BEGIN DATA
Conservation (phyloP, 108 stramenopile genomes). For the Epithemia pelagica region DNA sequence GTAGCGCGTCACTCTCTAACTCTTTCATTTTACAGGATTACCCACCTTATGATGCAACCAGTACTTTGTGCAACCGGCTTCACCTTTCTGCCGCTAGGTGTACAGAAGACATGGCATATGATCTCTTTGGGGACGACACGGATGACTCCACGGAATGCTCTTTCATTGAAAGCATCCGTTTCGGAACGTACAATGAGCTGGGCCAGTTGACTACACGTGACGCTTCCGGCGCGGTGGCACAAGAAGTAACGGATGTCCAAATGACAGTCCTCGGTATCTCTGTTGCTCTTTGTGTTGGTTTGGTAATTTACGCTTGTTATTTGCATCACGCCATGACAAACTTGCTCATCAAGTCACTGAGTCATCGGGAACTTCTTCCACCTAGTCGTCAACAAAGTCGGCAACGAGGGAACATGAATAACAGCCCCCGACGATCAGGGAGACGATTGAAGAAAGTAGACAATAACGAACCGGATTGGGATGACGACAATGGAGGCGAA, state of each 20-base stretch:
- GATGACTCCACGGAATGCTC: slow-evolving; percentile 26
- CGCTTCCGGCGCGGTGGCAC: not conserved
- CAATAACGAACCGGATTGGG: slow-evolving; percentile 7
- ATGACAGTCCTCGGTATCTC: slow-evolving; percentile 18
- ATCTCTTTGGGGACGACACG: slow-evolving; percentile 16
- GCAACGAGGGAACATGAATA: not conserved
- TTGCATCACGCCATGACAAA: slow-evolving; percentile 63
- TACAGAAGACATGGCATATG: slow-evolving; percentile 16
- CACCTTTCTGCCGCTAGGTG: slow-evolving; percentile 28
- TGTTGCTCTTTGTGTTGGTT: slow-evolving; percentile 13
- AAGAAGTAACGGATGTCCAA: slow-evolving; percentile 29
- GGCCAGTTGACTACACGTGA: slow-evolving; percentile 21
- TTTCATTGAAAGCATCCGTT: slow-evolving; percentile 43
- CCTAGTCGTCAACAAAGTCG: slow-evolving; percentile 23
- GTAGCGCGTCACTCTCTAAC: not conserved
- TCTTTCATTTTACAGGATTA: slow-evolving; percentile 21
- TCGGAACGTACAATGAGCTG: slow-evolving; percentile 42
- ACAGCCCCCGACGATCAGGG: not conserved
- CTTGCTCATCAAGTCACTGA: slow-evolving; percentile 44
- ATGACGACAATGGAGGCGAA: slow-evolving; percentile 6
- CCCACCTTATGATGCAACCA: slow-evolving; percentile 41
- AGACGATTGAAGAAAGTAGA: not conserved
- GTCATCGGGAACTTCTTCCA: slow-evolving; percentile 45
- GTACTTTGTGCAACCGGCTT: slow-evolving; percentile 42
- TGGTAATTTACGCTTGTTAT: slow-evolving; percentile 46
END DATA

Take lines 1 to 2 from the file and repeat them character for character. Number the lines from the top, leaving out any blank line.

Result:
Conservation (phyloP, 108 stramenopile genomes). For the Epithemia pelagica region DNA sequence GTAGCGCGTCACTCTCTAACTCTTTCATTTTACAGGATTACCCACCTTATGATGCAACCAGTACTTTGTGCAACCGGCTTCACCTTTCTGCCGCTAGGTGTACAGAAGACATGGCATATGATCTCTTTGGGGACGACACGGATGACTCCACGGAATGCTCTTTCATTGAAAGCATCCGTTTCGGAACGTACAATGAGCTGGGCCAGTTGACTACACGTGACGCTTCCGGCGCGGTGGCACAAGAAGTAACGGATGTCCAAATGACAGTCCTCGGTATCTCTGTTGCTCTTTGTGTTGGTTTGGTAATTTACGCTTGTTATTTGCATCACGCCATGACAAACTTGCTCATCAAGTCACTGAGTCATCGGGAACTTCTTCCACCTAGTCGTCAACAAAGTCGGCAACGAGGGAACATGAATAACAGCCCCCGACGATCAGGGAGACGATTGAAGAAAGTAGACAATAACGAACCGGATTGGGATGACGACAATGGAGGCGAA, state of each 20-base stretch:
- GATGACTCCACGGAATGCTC: slow-evolving; percentile 26